W. Brian Arthur has observed that the Knowledge Revolution
is in the early stages of amenity-building. Arthur points out that
it took automobiles roughly half a century to reach amenity through
the development of highway infrastructures, rules, and protocols,
safe and easy-to-use equipment, and a host of other amenities of
driving. Other, earlier revolutions like steam power and railroads
followed similar patterns.
A revolution doesnt really arrive
until we structure our activities around the new technologyand
the new technology adapts to us by becoming easy to use.
W. Brian Arthur, March 2002
The predominant vision of ICT has focused on the development
of mobile personal digital devices. Laptop and notebook computers,
personal digital assistants, mobile telephone, and evolving generations
of hybridized devices have enabled individuals to carry knowledge
around with them and plug into wired or wireless networks to access
knowledge repositories and communications. Every day, mobile digital
devices are extending the capacity of individuals to communicate
and engage knowledge anytime, any place.
An alternative vision of ICT development holds even
greater promise for transforming the knowledge experience. The late
Marc Weiser and his colleagues championed the vision of ubiquitous
computing in which cheap, low-power computers with convenient
displays are embedded into our everyday environmentshomes,
work, schools, automobiles, and public places. These devices are
linked by wired/wireless networks and supported by applications
software. This ubiquitous atmosphere of computing will pervade common
places and interact with personal digital devices and/or computing
devices carried or imbedded in clothing.
Pervasive computing will include sensing and recognition
technologies that can deal with many inputs, including data, acoustics,
image, motion and gestures, light, heat, moisture, and pressure.
New kinds of unobtrusive interfaces between the physical and virtual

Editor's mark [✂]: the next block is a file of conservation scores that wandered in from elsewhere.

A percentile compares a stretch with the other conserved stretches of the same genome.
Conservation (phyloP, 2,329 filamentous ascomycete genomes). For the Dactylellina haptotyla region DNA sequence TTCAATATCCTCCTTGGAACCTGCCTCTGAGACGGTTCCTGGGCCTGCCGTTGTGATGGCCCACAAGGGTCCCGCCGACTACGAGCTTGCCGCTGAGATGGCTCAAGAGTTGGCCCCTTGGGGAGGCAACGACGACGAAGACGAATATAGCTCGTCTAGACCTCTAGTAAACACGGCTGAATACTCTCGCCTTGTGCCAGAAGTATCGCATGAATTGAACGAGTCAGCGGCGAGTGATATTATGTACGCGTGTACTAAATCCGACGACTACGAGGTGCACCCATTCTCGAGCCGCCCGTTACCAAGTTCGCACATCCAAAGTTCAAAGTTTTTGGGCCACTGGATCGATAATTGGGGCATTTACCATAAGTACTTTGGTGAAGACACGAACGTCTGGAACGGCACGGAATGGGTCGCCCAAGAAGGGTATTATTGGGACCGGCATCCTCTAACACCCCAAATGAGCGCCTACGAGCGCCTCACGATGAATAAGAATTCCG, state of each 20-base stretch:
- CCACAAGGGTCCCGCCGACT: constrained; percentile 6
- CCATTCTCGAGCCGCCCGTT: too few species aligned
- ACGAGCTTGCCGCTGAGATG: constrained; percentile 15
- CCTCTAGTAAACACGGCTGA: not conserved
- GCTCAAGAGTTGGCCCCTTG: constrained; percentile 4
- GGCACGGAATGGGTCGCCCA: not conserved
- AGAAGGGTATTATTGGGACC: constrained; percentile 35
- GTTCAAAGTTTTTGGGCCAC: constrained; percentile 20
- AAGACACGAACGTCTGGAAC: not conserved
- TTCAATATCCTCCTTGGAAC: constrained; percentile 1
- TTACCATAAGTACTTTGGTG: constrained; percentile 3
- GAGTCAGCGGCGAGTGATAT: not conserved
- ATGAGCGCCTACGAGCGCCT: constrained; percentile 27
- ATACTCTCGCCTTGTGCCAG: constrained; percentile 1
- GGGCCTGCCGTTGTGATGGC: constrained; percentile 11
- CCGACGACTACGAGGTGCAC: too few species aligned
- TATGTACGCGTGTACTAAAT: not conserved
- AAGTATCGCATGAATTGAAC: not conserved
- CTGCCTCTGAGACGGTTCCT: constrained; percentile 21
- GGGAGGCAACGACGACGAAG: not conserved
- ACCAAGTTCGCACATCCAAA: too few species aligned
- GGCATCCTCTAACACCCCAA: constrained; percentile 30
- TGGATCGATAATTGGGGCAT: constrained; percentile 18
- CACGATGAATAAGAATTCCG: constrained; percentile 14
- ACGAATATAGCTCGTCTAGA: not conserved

world will be deployed to support these environments.
Pervasive computing could be the migration path for
blending the physical and virtual worlds, achieving amenity. It
will support many kinds of interfacing/communications including
speaking, gestures, and writing, not just keyboard and mouse through
graphical user interface. Many inputs will be sensed automatically
with no required human action or intervention. New kinds of ambient
displays will be less demanding of our attention, enabling
us to engage knowledge peripherally or even subconsciously. Supported
by new developments in the World Wide Web, pervasive computing will
dramatically change the manner in which we experience knowledge.
The most profound technologies are those
that disappear. They weave themselves into the fabric of everyday
life until theyre indistinguishable from it.
Marc Weiser, 1991
Demonstration environments for pervasive computing
have been developed for workplaces like Xerox PARC, homes, and museums.
As individuals enter these environments, they are immediately recognized
and authenticated, thereby triggering the availability of communication
and/or knowledge resources. The individuals can engage a variety
of displays ranging in size from an inch (pagers, phones and small,
embedded devices), to a foot (screens of notebook computers, personal
digital assistants of various kinds) to a yard (smart whiteboard-like
devices). The engagement can be any combination ranging from peripheral
to fully focused, using keyboard, speech, gesture, or other means.